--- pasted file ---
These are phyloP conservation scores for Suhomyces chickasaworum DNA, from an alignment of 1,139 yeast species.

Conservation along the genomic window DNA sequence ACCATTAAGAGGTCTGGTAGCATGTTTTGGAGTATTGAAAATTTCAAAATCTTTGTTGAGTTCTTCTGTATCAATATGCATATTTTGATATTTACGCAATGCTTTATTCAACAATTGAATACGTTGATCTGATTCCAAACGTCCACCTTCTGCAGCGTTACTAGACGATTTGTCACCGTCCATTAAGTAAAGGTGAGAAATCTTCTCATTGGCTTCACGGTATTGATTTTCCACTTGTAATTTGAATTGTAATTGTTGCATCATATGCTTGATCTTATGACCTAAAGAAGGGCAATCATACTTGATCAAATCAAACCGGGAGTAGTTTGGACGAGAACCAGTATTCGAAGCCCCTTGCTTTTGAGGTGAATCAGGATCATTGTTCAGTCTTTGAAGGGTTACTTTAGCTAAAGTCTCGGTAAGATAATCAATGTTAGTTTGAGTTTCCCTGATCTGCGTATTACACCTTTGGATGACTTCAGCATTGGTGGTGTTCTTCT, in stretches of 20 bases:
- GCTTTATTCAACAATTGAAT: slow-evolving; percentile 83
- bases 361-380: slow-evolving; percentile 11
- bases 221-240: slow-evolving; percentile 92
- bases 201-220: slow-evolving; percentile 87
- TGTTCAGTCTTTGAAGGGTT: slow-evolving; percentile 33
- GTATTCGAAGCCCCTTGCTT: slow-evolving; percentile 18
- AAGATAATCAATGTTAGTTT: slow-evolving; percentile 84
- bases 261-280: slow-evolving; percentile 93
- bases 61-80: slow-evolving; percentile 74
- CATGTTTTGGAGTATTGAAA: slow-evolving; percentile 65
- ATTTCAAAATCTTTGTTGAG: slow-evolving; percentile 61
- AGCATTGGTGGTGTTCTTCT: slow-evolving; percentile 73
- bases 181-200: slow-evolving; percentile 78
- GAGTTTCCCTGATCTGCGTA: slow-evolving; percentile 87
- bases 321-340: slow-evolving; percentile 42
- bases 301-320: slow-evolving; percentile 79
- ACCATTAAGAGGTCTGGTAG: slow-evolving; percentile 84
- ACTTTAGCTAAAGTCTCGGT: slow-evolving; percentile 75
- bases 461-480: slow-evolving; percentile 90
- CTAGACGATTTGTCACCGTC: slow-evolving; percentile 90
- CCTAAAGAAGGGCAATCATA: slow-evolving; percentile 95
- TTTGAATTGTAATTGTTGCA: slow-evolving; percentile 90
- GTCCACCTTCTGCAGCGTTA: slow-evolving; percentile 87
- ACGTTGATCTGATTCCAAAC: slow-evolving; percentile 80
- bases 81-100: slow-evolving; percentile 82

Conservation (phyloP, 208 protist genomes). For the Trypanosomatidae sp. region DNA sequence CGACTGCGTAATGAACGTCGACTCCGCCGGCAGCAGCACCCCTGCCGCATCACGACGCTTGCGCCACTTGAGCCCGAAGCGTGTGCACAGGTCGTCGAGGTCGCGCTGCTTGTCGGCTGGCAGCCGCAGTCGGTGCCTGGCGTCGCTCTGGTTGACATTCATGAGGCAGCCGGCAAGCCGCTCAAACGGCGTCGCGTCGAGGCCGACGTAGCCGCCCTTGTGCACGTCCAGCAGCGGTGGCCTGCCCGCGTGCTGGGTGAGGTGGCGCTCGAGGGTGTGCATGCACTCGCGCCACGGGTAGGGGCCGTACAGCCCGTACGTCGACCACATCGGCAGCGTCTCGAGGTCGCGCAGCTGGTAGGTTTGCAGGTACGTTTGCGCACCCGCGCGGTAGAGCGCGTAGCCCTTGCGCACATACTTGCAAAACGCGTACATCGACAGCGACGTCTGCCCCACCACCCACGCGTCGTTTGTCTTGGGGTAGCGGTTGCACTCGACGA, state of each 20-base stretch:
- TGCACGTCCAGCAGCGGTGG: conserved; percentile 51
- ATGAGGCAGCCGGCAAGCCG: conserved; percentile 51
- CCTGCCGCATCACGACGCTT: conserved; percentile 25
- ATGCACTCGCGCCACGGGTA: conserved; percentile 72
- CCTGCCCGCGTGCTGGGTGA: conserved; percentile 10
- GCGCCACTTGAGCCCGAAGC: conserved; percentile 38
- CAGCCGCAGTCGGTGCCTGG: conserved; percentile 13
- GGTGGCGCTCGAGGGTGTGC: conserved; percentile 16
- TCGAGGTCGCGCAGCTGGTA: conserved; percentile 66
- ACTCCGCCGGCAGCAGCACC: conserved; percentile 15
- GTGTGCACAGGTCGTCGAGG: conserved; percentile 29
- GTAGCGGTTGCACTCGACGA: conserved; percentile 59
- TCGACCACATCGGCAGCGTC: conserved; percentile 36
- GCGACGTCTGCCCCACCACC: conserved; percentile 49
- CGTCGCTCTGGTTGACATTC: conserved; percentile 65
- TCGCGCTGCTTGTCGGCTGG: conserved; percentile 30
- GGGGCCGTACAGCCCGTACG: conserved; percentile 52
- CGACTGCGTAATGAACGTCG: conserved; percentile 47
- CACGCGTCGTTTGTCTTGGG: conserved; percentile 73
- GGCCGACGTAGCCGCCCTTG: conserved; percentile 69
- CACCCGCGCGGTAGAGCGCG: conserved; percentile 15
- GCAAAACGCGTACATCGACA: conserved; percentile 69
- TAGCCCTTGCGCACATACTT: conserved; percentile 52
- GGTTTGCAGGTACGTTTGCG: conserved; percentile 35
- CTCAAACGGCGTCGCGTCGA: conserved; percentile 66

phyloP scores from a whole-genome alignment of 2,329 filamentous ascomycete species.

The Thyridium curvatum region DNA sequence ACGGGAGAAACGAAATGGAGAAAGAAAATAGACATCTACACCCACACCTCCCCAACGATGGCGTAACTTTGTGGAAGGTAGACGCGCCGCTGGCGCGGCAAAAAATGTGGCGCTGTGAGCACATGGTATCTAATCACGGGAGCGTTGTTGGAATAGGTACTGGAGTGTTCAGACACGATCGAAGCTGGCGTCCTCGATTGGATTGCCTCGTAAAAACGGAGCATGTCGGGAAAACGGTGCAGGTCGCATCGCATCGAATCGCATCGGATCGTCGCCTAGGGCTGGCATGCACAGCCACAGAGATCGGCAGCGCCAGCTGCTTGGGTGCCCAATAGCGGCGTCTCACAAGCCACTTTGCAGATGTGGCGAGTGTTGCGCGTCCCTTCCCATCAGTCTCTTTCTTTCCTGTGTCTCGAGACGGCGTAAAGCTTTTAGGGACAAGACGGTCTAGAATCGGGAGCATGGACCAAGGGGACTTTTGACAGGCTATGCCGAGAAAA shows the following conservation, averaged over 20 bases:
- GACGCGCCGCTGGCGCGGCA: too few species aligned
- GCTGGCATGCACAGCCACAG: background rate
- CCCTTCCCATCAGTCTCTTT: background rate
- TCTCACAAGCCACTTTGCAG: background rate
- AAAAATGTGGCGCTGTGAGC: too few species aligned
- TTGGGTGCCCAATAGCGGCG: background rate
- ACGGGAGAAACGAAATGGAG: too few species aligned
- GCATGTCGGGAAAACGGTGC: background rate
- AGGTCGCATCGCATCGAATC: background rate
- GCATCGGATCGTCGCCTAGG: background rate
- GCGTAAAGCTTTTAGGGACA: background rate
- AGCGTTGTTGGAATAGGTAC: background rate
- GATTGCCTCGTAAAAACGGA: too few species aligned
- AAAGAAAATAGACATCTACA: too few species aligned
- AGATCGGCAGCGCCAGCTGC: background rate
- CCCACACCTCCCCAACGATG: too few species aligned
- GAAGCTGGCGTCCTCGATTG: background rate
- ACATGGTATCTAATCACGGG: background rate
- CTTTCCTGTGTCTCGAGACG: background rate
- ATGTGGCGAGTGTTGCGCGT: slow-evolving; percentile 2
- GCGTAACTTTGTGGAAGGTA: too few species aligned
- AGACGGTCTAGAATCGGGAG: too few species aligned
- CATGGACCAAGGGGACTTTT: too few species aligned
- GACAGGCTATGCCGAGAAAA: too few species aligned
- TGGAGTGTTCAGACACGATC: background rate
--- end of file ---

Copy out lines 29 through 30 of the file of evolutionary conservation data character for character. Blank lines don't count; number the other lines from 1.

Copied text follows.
- TGCACGTCCAGCAGCGGTGG: conserved; percentile 51
- ATGAGGCAGCCGGCAAGCCG: conserved; percentile 51